|Cyperus polystachyos flower head|
These species are widely distributed, with many in tropical Asia and tropical South America. Sedges may be found growing in almost all environments, though many are associated with wetlands, or with poor soils. Ecological communities dominated by sedges are known as sedgelands.
Features distinguishing members of the sedge family from grasses or rushes are stems with triangular cross-sections (with occasional exceptions) and leaves that are spirally arranged in three ranks (grasses have alternate leaves forming two ranks).
References[change | change source]
- Govaerts R. 2007. World Checklist of Cyperaceae: Sedges. Royal Botanic Gardens, Kew. ISBN 978-1-84246-199-0
- "Sedge family – definition and more from the free Mirriam-Webster Dictionary". Mirriam-Webster. http://www.merriam-webster.com/dictionary/sedge%20family. Retrieved 25 December 2013.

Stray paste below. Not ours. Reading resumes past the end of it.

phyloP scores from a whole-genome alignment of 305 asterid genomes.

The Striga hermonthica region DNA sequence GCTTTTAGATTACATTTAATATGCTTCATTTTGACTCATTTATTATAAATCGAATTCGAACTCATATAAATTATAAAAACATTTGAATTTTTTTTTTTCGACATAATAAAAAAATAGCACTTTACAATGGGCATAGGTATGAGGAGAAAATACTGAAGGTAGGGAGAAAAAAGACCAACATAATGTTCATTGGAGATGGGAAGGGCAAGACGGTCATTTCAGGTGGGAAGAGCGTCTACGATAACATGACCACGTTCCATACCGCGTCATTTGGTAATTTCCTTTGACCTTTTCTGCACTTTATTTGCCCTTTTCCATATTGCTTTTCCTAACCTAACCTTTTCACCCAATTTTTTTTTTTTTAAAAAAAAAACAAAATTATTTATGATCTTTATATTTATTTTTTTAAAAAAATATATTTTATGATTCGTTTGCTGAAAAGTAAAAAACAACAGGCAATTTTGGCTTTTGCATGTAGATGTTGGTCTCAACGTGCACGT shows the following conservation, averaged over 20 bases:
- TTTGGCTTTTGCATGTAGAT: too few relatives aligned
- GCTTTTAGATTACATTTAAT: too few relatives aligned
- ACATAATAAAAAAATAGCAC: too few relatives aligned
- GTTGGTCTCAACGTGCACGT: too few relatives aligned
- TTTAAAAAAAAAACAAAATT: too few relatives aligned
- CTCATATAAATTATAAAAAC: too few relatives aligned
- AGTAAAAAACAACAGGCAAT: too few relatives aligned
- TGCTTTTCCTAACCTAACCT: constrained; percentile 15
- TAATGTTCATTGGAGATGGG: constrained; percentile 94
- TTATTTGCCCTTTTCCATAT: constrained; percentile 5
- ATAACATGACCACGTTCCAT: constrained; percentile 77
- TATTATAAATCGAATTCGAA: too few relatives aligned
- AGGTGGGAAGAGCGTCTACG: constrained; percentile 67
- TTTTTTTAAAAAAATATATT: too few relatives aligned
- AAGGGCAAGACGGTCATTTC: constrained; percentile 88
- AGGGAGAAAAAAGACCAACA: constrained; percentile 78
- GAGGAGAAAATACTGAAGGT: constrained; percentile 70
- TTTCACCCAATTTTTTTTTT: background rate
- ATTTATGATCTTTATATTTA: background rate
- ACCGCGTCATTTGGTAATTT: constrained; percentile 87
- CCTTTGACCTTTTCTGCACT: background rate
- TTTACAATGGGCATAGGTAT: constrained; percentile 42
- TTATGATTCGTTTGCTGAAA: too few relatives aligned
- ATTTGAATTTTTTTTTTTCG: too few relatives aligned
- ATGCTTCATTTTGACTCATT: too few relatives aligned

- Milne, Lorus Johnson & Milne, Margery Joan Greene 1975. Living plants of the world. Random House, 301
- Hipp, Andrew L. 2007. Nonuniform processes of chromosome evolution in sedges (Carex: Cyperaceae). Evolution 61, 2175–2194. 
- "Grasslike non-grasses". http://www.backyardnature.net/fl_caryx.htm.
- Ball P.W; Reznicek A.A. & Murray D.F. Cyperaceae Jussieu in Magnoliophyta: Commelinidae (in part): Cyperaceae. Flora of North America, vol 23, Oxford University Press. ISBN 978-0-19-515207-4 
- Speer, Brian R. 1995. Glumiflorae: more on morphology. University of California, Berkeley .